Wayne Rooney has been criticised heavily this season, and to a certain extent, rightly so. There is no doubting his effort, as he gives his all for every game he plays, but his end product has been lacking. He has been giving the ball away too easily, his shots are often wildly off target, and he has been looking unhappy. It has been clear things weren’t ready to go his way over recent weeks, with him seeing his efforts come back off the woodwork on a couple of occasions.

Then comes the Arsenal game. Rooney has enjoyed scoring against Arsenal, the first of these goals coming when he was just sixteen, still playing for Everton. Arsenal had gone unbeaten for thirty matches, had gone in 1-1 at half time, the game creeps in to the last minute, and Wayne Rooney gets the ball…

Two years later, almost to the exact day, Arsenal were now forty nine games unbeaten. Rooney is now a Manchester United player. After winning a controversial penalty less than twenty minutes from time, Rooney has more to offer the game…

The following season, Rooney was again instrumental in a victory against Arsenal, giving Lehmann no chance.

So despite his lack of form, it was no massive surprise when Rooney gave United the lead when he faced Arsenal again last weekend.

So United didn’t get anything from a game they deserved something, and amid the massive disappointment of not widening the gap to nine points, there was the positive we’d seen in Rooney. His first goal in thirteen games, and a well taken goal at that.

Next came Portsmouth in the Cup, and the lad who hates to be rested and hates to be taken off the field sat on the bench, watching Larsson and Solskjaer lead our attack. He will have seen Vidic score a great header, only for it to be wrongly ruled out, he will have seen Larsson score an even better goal, only for it to be wrongly ruled out… and it seemed he was determined to score and make it count, when he confidently strode on to the field with half an hour to play.

With less than twenty minutes on the field, Carrick played through a great ball to Larsson, who played in Giggs, who provided the perfect ball for Rooney to tap away. Finally, after dominating the game, and scoring two goals previously, United took the lead. Rooney wasn’t finished yet though.

In the recent months where Rooney has struggled in front of goal, those who are fortunate enough to get to games live, will have seen Rooney keep attempting to chip the keeper. There have been instances when the obvious option seemed to be for him to put his foot through the ball and force at least a save, however Rooney has instead tried to chip the ball, and before yesterday, it always landed perfectly in the keepers grasp. But as Rooney looked up yesterday, he had a look of confidence we haven’t seen for a while. Sol Campbell and David James, who both get a spot on the list of players disliked by the United faithful, could only stand and watch as the ball raised up over their heads, and fall perfectly in to the net, clipping the underside of the crossbar before going in. A goal reminiscent of the great Cantona chip against Sunderland back in 96.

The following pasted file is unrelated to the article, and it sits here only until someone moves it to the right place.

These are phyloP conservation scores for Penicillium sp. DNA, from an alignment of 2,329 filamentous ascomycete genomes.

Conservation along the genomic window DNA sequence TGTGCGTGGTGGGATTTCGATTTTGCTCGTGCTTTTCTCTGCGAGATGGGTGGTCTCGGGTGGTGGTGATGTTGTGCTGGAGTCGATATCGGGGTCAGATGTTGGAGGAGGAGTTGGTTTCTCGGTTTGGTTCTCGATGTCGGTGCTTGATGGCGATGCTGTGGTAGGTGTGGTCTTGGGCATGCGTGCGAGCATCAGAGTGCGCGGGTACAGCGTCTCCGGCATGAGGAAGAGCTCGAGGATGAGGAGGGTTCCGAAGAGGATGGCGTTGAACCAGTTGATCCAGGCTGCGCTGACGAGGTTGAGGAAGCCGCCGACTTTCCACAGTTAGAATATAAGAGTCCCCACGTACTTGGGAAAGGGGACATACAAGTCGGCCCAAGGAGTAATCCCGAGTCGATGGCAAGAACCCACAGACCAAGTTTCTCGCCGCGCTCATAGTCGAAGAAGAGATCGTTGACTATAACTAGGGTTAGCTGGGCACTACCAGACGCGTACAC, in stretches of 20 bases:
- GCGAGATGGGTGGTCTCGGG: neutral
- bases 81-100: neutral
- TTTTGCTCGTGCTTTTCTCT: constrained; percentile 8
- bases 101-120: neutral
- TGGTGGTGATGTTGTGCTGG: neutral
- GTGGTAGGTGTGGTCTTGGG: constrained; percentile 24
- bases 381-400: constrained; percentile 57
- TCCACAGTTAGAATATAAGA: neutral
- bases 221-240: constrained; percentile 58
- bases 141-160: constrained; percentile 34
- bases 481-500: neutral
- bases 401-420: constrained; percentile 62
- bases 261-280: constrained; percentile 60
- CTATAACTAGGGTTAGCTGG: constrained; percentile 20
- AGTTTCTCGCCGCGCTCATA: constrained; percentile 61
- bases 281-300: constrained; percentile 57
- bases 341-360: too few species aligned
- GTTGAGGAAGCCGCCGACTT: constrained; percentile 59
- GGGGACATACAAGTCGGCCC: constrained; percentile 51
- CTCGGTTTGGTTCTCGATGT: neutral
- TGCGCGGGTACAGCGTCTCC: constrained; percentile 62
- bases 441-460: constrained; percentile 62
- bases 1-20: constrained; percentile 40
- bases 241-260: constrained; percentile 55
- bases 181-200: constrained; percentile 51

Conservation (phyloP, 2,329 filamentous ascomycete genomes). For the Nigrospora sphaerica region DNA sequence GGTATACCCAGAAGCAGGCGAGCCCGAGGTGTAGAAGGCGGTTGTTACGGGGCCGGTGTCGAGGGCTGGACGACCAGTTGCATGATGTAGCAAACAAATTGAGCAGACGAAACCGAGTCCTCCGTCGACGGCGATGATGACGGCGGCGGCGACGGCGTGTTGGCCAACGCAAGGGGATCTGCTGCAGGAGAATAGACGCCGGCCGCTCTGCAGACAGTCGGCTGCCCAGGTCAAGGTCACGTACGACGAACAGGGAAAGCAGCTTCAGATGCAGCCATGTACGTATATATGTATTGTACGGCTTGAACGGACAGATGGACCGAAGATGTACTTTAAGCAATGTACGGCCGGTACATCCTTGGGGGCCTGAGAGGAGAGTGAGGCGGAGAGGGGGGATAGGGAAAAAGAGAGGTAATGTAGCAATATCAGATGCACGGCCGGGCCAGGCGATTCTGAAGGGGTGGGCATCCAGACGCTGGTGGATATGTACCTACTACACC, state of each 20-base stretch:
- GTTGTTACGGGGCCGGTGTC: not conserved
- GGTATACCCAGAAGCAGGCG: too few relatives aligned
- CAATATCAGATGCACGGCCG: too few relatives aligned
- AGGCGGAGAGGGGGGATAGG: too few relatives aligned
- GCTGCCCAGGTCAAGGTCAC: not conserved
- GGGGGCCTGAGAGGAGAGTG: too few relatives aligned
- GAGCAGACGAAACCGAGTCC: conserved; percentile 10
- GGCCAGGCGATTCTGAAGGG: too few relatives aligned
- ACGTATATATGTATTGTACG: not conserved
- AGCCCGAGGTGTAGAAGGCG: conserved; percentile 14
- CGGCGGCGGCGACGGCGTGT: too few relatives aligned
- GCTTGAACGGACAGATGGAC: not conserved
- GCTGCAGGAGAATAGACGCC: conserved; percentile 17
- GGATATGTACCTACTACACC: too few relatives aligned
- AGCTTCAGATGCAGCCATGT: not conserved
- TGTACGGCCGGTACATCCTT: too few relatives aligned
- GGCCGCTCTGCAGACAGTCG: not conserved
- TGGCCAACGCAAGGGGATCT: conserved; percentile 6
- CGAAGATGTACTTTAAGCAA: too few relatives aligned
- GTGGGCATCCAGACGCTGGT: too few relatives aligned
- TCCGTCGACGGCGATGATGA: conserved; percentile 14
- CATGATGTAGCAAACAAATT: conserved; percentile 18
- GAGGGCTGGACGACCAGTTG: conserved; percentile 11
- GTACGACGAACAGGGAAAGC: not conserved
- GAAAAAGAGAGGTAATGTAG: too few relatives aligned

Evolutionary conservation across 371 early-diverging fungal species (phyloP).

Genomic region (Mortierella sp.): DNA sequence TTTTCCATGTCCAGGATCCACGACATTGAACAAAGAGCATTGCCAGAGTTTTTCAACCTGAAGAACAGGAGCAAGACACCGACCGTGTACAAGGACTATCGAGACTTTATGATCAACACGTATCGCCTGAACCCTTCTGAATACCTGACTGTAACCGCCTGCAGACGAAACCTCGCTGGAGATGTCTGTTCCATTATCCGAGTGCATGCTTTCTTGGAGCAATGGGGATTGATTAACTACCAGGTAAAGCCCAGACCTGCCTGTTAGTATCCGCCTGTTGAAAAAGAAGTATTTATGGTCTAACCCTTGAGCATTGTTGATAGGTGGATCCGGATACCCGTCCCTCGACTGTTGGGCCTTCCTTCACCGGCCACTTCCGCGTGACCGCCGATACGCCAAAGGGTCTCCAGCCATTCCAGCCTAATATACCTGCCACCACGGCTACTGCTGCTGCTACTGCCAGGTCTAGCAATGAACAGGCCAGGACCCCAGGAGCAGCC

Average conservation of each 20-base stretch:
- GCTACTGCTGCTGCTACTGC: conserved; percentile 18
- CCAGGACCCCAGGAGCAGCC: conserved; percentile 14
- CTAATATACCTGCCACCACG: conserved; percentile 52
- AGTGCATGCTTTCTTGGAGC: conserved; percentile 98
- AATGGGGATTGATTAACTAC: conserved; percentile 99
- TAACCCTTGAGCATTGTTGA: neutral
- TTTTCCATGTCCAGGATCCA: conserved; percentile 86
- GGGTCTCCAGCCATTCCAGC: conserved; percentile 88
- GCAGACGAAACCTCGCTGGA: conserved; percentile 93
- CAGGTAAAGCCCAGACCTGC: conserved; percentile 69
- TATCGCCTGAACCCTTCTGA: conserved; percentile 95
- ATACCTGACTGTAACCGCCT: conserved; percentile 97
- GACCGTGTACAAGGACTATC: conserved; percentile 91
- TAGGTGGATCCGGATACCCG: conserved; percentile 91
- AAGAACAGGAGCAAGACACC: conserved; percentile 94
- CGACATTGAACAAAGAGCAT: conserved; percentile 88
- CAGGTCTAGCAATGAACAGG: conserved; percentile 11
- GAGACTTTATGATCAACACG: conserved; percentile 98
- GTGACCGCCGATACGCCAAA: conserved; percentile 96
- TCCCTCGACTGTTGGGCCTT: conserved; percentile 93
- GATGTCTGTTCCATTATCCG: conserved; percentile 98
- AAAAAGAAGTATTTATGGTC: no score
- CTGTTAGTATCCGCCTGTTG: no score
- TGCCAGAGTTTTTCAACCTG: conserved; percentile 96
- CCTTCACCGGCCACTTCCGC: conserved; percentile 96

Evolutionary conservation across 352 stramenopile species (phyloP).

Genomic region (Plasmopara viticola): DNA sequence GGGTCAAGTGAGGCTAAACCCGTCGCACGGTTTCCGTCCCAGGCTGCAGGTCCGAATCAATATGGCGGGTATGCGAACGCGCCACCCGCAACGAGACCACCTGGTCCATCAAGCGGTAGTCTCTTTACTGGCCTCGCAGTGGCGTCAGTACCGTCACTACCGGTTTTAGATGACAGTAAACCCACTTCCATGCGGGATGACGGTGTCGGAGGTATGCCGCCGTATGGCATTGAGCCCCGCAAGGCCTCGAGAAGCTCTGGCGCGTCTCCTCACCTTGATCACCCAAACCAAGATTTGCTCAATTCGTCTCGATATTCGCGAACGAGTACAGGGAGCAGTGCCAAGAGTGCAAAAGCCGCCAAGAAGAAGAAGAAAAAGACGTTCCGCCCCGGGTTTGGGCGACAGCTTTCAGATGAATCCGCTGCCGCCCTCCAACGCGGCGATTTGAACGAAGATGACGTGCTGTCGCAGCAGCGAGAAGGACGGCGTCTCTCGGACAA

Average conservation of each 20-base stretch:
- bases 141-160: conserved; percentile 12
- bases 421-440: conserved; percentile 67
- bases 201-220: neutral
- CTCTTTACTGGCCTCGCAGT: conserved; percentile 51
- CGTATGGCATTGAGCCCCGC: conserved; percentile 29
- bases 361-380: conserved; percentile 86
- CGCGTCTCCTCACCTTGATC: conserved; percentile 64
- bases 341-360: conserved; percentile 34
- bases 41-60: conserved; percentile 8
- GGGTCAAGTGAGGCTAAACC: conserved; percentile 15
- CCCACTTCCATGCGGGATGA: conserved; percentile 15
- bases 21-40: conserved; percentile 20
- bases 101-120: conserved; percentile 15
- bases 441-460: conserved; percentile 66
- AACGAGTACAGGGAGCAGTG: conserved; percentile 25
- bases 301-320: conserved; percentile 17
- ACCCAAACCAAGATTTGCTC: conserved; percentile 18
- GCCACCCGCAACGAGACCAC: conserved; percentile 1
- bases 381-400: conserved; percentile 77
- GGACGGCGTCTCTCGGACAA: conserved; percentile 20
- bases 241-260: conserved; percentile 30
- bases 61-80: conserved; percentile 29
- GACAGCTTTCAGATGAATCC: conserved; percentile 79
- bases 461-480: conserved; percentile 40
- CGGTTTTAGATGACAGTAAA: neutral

Still, it’s important to note that whilst Rooney hasn’t been playing the greatest football so far this season, he is by no means having a bad season, rather, a bad season by his standards. He is one of the highest scorers and providers of goals in the league, with only a handful of players proving to be more effective than him in front of goal, and this seems to be forgotten by the press and rival fans who have taken to slating him.

Regardless, United have forced their way to the top of the league despite Rooney’s lack of form. That doesn’t mean we can go the full stretch without him though. Whilst we are chuffed with his three goals in his last two hours of playing, he needs to keep this up over the coming weeks. We have five games to play in the next four weeks, three of these are away. Spurs are the only top half of the table team out of these fixtures, but we need to be sharp for each match, and take maximum points from all of them. With fourteen games to play, we need to be taking all points off the worse off clubs, and to do that, you’d like to have Rooney playing at his best.

I’m sure the papers will be filled with lots of clichés today, of how form is temporary and class is permanent. There is no doubt that Rooney is class, and we can all hope that he’s the man who has what it takes to push us up a gear, and cruise to our ninth title in fifteen years.